Big Ten mailblog

Posted by ESPN.com's Adam Rittenberg

A few quick questions and answers.

Stewart from Dallas writes: In regards to recent reports that Rich Rodriguez did not know of Justin Feagin's criminal past or police record, how can a head coach of a major program not be aware of this? Shouldn't someone know or is Rodriguez lying again (he did it before at WVU)?And is Feagin just the first of a pattern of questionable players that will be brought into Ann Arbor (he did it before at WVU)?

Adam Rittenberg: Feagin didn't appear to have any known issues during the recruiting process, and coaches do miss things from time to time. Still, it's a knock against Rodriguez, who, like many successful coaches, has had his share of bad apples. Feagin told police that he didn't face any repercussions for his arrests as a minor, so there might not be records that are readily available on him. The key part is your last sentence. If Feagin is the only Rodriguez recruit to turn out like this, the clamor will die down. If other problems follow, it could spell trouble for Rodriguez.

Dr. Jack from North Hollywood, Calif., writes: Dear Adam,I enjoyed your article on returning starters. I read another article written on that same subject. They did a statistical breakdown of returning starters and the amount of wins generated over a 3 year span. The author used the Big 12 conference.It basically showed that it didn't matter. The big schools could reload and still find success where as the smaller schools could return 22 and still have issues.My feeling is that is all comes down to what position is coming back. Obviously quarterbacks being the most important. Beyond that it becomes extremely difficult to quantify.Pete Carroll/USC are a perfect example. He was so upset that Sanchez left that he trashed him initially to the media. [Terrelle] Pryor will be the deciding factor when, in my view, OSU beats the Trojans. Can you tell me where to find a breakdown of the players that are returning from individual schools.

Adam Rittenberg: An excellent analysis, and I'd expect nothing less from the good doctor. Returning starters don't mean everything, and the position group can definitely loom large when evaluating who's back and who's not. It's never easy to replace a multiyear starter at quarterback or on the offensive line, while replacing a star wide receiver seems a bit easier because freshmen and sophomores can contribute right away at those spots. As for finding the returning players from each team, check out the online media guides for each Big Ten school.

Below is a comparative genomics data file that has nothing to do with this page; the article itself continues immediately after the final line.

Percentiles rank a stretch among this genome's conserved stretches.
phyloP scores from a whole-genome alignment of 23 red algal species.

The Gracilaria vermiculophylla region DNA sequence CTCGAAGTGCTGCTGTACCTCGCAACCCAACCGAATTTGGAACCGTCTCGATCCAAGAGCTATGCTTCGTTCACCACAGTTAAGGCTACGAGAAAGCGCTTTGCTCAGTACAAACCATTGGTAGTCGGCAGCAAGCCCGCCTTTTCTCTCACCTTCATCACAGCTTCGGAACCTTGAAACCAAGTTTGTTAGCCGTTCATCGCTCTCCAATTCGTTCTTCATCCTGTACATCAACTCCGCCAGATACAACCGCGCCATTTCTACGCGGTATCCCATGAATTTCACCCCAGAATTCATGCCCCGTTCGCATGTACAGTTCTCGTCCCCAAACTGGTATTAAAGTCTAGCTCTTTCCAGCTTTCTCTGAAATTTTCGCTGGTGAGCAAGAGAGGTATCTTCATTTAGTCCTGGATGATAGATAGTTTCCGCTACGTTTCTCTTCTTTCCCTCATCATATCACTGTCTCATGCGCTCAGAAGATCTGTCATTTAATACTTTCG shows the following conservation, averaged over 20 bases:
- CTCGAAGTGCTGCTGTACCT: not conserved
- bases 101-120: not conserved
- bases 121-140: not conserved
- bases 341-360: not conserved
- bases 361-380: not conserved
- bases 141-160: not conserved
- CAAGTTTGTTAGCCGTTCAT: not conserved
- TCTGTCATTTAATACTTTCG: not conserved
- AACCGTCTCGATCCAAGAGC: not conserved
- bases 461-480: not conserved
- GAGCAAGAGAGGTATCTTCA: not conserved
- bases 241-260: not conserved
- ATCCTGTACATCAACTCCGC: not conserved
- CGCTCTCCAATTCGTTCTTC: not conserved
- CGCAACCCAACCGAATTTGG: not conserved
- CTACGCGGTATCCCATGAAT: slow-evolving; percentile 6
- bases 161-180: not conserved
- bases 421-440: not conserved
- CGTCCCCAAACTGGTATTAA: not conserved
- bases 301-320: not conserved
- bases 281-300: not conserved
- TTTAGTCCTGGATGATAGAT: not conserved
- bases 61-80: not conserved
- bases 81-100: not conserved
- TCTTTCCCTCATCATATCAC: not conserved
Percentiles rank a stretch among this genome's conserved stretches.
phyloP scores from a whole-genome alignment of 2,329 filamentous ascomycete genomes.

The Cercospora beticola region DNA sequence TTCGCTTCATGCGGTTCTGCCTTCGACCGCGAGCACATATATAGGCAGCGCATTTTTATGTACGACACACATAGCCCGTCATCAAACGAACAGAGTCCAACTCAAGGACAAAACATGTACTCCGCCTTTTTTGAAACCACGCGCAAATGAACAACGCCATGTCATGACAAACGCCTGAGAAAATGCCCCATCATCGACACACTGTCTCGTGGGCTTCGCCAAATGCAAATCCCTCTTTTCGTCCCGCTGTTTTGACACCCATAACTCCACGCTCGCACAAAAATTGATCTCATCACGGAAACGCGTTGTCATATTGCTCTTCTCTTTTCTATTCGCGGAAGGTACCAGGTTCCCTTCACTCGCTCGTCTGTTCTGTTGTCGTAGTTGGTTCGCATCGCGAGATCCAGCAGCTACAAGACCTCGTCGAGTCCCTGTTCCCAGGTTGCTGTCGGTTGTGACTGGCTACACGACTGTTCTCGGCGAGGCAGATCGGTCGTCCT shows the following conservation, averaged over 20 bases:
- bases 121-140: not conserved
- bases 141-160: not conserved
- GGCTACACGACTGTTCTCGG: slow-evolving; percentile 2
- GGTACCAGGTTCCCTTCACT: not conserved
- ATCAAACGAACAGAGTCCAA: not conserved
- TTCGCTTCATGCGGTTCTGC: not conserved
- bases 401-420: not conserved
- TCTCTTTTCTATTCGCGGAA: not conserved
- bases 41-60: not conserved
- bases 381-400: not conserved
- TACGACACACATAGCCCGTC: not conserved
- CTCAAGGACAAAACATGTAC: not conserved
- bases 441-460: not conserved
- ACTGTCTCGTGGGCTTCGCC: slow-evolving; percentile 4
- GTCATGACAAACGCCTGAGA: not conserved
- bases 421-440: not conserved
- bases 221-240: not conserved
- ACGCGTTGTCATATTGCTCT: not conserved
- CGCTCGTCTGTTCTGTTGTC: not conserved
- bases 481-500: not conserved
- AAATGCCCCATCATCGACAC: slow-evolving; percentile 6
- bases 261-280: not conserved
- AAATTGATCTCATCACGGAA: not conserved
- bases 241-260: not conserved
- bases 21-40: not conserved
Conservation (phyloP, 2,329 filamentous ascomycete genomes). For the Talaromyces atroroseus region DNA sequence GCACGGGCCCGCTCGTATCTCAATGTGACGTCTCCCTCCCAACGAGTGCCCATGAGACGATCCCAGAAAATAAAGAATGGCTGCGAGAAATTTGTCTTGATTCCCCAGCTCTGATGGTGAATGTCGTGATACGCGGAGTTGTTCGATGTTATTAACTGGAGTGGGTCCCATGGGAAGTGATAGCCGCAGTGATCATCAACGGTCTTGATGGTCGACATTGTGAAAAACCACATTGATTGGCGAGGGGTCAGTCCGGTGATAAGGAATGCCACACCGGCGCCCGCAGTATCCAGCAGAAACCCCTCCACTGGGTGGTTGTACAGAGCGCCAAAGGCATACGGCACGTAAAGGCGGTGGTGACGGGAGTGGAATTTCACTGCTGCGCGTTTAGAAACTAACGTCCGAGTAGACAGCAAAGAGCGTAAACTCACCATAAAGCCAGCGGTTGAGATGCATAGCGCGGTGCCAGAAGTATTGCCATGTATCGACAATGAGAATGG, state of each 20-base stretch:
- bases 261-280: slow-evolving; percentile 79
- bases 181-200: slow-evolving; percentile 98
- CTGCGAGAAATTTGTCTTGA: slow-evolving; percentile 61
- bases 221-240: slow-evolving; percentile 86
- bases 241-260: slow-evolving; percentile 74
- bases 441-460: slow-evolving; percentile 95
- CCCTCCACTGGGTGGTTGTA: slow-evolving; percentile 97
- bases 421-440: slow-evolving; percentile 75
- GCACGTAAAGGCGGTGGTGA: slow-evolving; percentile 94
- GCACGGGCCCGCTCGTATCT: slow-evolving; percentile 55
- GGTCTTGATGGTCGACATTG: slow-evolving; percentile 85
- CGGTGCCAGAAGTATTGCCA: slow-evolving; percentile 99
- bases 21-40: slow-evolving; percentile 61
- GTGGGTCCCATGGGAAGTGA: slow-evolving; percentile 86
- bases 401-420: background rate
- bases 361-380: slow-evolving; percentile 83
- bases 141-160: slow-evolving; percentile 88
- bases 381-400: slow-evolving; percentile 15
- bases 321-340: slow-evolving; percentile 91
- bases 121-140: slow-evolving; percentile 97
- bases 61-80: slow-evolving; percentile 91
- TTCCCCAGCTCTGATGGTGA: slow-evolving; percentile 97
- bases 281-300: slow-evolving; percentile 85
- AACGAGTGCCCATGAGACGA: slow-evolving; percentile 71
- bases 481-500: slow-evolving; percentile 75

Tony B. from Limerick, Maine, writes: Hey Adam,Has USC ever played in Columbus?

Adam Rittenberg: Good question, Tony. USC has played Ohio State in Columbus seven times, most recently in 1990, when the Trojans won 35-26. USC is 3-4 in Columbus, with Ohio State's last win coming in 1964, when the No. 2 Buckeyes shut out the visitors 17-0.

Gray from Bloomington, Ind., writes: Hey Adam, i love your blog and read it every day. I understand why Indiana doesnt get any respect, but i truly believe they are going to be a sleeper in the big ten this year. Chappel will be a pro prospect after the season, we have the best D-end tandem in the nation, our linebackers and receivers are solid, and the O-line is much improved. Do you think Indiana can make a bowl game?

Adam Rittenberg: Indiana will be a deeper and more experienced team this year, but whether the Hoosiers have enough talent to get to six or seven wins remains to be seen. The key in my mind will be the defense. If Indiana can't field a respectable defense with Jammie Kirlew, Greg Middleton and Matt Mayberry, the program never will. I like your confidence in Ben Chappell, but he needs to be more consistent in the passing game and find a few playmakers at wide receiver now that Kellen Lewis is gone. A lot of things need to fall right for the Hoosiers to make a bowl game, but it's certainly possible.

Kasey from Chicago: Should we complain about the big ten getting snubbed, or just watch them blow away the ACC Pac 10?

Adam Rittenberg: The Big Ten doesn't get much of a crack at the ACC until the postseason, though Indiana and Virginia do meet on Oct. 10. As for the Pac-10, the Big Ten can really help itself here. Obviously, an Ohio State win against USC would be huge for the league, and Minnesota, Iowa and Purdue also get opportunities to beat Pac-10 teams coming off of bowl appearances (Cal, Arizona and Oregon).